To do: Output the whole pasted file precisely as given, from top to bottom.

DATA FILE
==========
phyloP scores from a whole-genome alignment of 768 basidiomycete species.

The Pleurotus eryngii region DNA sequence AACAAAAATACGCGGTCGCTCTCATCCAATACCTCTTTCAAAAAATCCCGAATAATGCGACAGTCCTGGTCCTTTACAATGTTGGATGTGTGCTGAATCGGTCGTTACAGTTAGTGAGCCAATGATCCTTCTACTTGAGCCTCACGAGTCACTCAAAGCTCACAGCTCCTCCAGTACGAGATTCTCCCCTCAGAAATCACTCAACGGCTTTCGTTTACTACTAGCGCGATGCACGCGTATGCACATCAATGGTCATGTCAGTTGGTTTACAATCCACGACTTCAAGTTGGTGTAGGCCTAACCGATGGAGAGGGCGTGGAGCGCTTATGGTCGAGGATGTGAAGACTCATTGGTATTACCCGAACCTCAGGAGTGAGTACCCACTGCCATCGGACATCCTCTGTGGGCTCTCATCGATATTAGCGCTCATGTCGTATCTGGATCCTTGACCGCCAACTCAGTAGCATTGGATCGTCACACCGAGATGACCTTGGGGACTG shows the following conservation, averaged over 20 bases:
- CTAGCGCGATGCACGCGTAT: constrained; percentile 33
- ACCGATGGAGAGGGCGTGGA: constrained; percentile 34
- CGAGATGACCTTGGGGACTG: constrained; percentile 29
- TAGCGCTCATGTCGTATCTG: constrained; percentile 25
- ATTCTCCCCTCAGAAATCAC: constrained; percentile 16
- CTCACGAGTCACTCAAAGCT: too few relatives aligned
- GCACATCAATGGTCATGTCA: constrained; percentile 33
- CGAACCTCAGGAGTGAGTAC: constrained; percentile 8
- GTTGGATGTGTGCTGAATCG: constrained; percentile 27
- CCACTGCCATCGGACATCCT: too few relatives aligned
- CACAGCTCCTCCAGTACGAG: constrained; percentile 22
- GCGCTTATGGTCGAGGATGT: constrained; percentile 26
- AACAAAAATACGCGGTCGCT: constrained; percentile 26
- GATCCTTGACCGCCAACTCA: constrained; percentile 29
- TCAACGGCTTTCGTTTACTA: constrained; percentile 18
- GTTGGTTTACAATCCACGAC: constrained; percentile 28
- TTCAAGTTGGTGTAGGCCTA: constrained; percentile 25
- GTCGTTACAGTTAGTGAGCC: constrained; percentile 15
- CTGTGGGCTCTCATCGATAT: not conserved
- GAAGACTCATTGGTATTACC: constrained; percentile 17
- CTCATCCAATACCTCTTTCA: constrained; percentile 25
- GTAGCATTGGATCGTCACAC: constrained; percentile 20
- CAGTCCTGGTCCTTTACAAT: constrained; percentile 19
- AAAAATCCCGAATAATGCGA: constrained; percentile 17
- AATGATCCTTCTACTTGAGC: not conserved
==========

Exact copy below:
phyloP scores from a whole-genome alignment of 768 basidiomycete species.

The Pleurotus eryngii region DNA sequence AACAAAAATACGCGGTCGCTCTCATCCAATACCTCTTTCAAAAAATCCCGAATAATGCGACAGTCCTGGTCCTTTACAATGTTGGATGTGTGCTGAATCGGTCGTTACAGTTAGTGAGCCAATGATCCTTCTACTTGAGCCTCACGAGTCACTCAAAGCTCACAGCTCCTCCAGTACGAGATTCTCCCCTCAGAAATCACTCAACGGCTTTCGTTTACTACTAGCGCGATGCACGCGTATGCACATCAATGGTCATGTCAGTTGGTTTACAATCCACGACTTCAAGTTGGTGTAGGCCTAACCGATGGAGAGGGCGTGGAGCGCTTATGGTCGAGGATGTGAAGACTCATTGGTATTACCCGAACCTCAGGAGTGAGTACCCACTGCCATCGGACATCCTCTGTGGGCTCTCATCGATATTAGCGCTCATGTCGTATCTGGATCCTTGACCGCCAACTCAGTAGCATTGGATCGTCACACCGAGATGACCTTGGGGACTG shows the following conservation, averaged over 20 bases:
- CTAGCGCGATGCACGCGTAT: constrained; percentile 33
- ACCGATGGAGAGGGCGTGGA: constrained; percentile 34
- CGAGATGACCTTGGGGACTG: constrained; percentile 29
- TAGCGCTCATGTCGTATCTG: constrained; percentile 25
- ATTCTCCCCTCAGAAATCAC: constrained; percentile 16
- CTCACGAGTCACTCAAAGCT: too few relatives aligned
- GCACATCAATGGTCATGTCA: constrained; percentile 33
- CGAACCTCAGGAGTGAGTAC: constrained; percentile 8
- GTTGGATGTGTGCTGAATCG: constrained; percentile 27
- CCACTGCCATCGGACATCCT: too few relatives aligned
- CACAGCTCCTCCAGTACGAG: constrained; percentile 22
- GCGCTTATGGTCGAGGATGT: constrained; percentile 26
- AACAAAAATACGCGGTCGCT: constrained; percentile 26
- GATCCTTGACCGCCAACTCA: constrained; percentile 29
- TCAACGGCTTTCGTTTACTA: constrained; percentile 18
- GTTGGTTTACAATCCACGAC: constrained; percentile 28
- TTCAAGTTGGTGTAGGCCTA: constrained; percentile 25
- GTCGTTACAGTTAGTGAGCC: constrained; percentile 15
- CTGTGGGCTCTCATCGATAT: not conserved
- GAAGACTCATTGGTATTACC: constrained; percentile 17
- CTCATCCAATACCTCTTTCA: constrained; percentile 25
- GTAGCATTGGATCGTCACAC: constrained; percentile 20
- CAGTCCTGGTCCTTTACAAT: constrained; percentile 19
- AAAAATCCCGAATAATGCGA: constrained; percentile 17
- AATGATCCTTCTACTTGAGC: not conserved